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 Bassroom by Mastering The Mix is a Virtual Effect Audio Plugin for macOS and Windows. It functions as a VST Plugin, an Audio Units Plugin, a VST 3 Plugin and an AAX Plugin.
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Product Bassroom
Developer Mastering The Mix
Price (MSRP)
£49.00
Type / Tags Mastering EqualizerAudio MasteringEQEqualizerMixing and Mastering
Plug-in, App & Soundware Format(s)
Effect(s)    
Operating System Availability
Operating
System
Latest
Version
Download Released
 
1.0.5
 
Downloads Released
System Requirements
Windows 7, 8 or 10. 32-bit or 64-bit VST 2/3 or AAX host.
 
1.0.5
 
Downloads Released
System Requirements
OS X 10.8 or higher. 32-bit or 64-bit AU, VST 2/3 or AAX host.
Miscellaneous Information
Copy ProtectionSerial Number

Balancing the low-end is one of the hardest challenges in any mix or master. This is where so many potentially awesome tracks fail. Too much bass and your track will sound bloated and lack clarity. Not enough bass and your track will sound weak.

BASSROOM is a final mix and mastering EQ that helps beginners and pros nail their low-end in seconds. It does this by delivering exceptional sound quality and suggesting genre-specific EQ adjustments a great audio engineer in a world-class studio would make.

We analyzed the best mixes in various genres to give you EQ target presets you can trust. From this starting point, you can tweak your low-end to perfection using the immersive 3D room interface.

Key Features Overview

  • BASSROOM has unique filters that have minimal phase distortion and minimal transient distortion providing greater transparency than standard linear-phase filters at low-frequencies. This means that the low-end is not affected by unwanted phase changes that can alter the timbre of your audio or by transient distortion that means you lose the bite from kicks or bass-lines.
  • Immersive 3D room display where frequencies are displayed vertically and gain is represented by depth in the room. The unique and intuitive UI helps you visualize how you're adjusting the low-end of your song. This gives you a more immersive mixing experience, helping you connect more with your music.
  • The targets on the walls of BASSROOM suggest the genre-specific EQ adjustments a great audio engineer in a world-class studio would make. This isn't simple 'slowed- down' frequency matching. The targets are a result of a complex algorithm that accurately identifies how the human ear perceives low-frequencies relative to the balance of the whole mix.
  • Minimised phase distortion and transient distortion filters.
  • Immersive 3D user interface.
  • EQ targets based on reference material.
  • Level match pointer on output gain.
  • Fully resizable user interface.
  • Create your own EQ targets by importing reference tracks.
  • Solo bands.
  • Q Bandwidth control.

Overview Video: {See video at top of page}

Latest User Reviews Average user rating of 0.00 from 0 reviews
Discussion

Discussion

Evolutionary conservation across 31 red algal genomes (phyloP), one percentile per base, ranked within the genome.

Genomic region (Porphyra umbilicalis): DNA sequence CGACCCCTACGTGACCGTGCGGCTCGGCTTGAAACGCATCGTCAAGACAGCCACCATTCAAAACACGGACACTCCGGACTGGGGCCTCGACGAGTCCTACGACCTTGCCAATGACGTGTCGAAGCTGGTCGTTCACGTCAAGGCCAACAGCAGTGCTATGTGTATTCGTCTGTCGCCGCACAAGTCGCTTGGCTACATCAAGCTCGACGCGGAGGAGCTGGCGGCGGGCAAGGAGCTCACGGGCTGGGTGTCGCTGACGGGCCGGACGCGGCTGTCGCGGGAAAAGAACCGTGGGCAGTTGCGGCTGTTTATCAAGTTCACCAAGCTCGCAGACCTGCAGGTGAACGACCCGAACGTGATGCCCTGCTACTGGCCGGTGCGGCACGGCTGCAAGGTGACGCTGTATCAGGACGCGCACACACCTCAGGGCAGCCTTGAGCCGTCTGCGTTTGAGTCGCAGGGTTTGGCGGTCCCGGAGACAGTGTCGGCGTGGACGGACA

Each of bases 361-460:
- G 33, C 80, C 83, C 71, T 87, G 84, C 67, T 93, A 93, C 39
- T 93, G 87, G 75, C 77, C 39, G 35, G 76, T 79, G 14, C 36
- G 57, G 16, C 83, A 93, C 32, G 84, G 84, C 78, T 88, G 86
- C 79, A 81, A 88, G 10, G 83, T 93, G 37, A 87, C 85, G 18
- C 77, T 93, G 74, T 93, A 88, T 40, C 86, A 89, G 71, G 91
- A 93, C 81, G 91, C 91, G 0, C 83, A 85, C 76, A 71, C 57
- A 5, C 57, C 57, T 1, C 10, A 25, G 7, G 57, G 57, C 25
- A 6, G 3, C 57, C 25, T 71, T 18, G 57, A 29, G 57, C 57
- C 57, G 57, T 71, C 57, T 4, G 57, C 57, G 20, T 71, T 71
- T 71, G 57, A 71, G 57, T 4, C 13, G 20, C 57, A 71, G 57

Discussion: Active
marcusmack
marcusmack
18 January 2020 at 11:11am

I've been testing BassRoom (demo) with various music tracks of various genres, with synthesised and sampled kick drums, with synthesised instrumental sounds, and also analytically using a swept sine with spectrum analysis. My conclusion: I won't be buying this plugin.

The main claimed technical advantage for BassRoom is that it will not introduce dramatic phase shifts and yet, uniquely, also will not introduce substantial pre- or post-ringing. And I agree that when using low or minimum Q for each of the bands, pre-ringing does not appear to be audible with sounds such as synthesised kick drums - often the most critical sound for revealing this aspect of a filter. However, with Q at max, a short pre-ring is definitely audible, to the extent that I'd avoid using BassRoom with high Q settings. The claim that BassRoom is superior to FabFilter's "natural phase" filtering in that the latter still has post-ringing, is I suppose technically true; but in practice in many if not most cases the post-ringing of FabFilter's natural-phase filtering is effectively masked and inaudible.

But then the problem with using low Q settings in BassRoom is that in some cases it can be very difficult if not impossible to create - with any degree of skilled predictability - neat or surgical frequency response profiles, as compared with using other makes of filters such as FabFilter Pro-Q3, Melda MAutoDynamicEQ, or Waves GEQ (Modern). I suspect this aspect would be problematic for many pro mixing and mastering engineers.

Moreover, BassRoom's filters with high Q settings can be even less amenable to sculpting response profiles other than crude or very basic shapes. Having used analytical techniques to reveal the resulting Bode plots for various settings of BassRoom's filter bands, I can guess why its developers chose to avoid the conventional Bode plot display for BassRoom's GUI. I'd call BassRoom's frequency responses "quirky-derpy" and not convenient, helpful or very useful for professional work.

The GUI is somewhat like a graphic EQ turned through 90 degrees and I don't find its 'Chest of Drawers' image particularly useful, though its cartoonish look may perhaps appeal to some neophyte bedroom producers.

As for the genre-matching facility, it may be fun for some producers to find out about normative bass profiles for genres with which they're not familiar, but I doubt if genre-specific aficionados would need it or want it.

Bottom line: I don't regard BassRoom, in both technical and practical terms, as a better choice than FabFilter's natural-phase filters.

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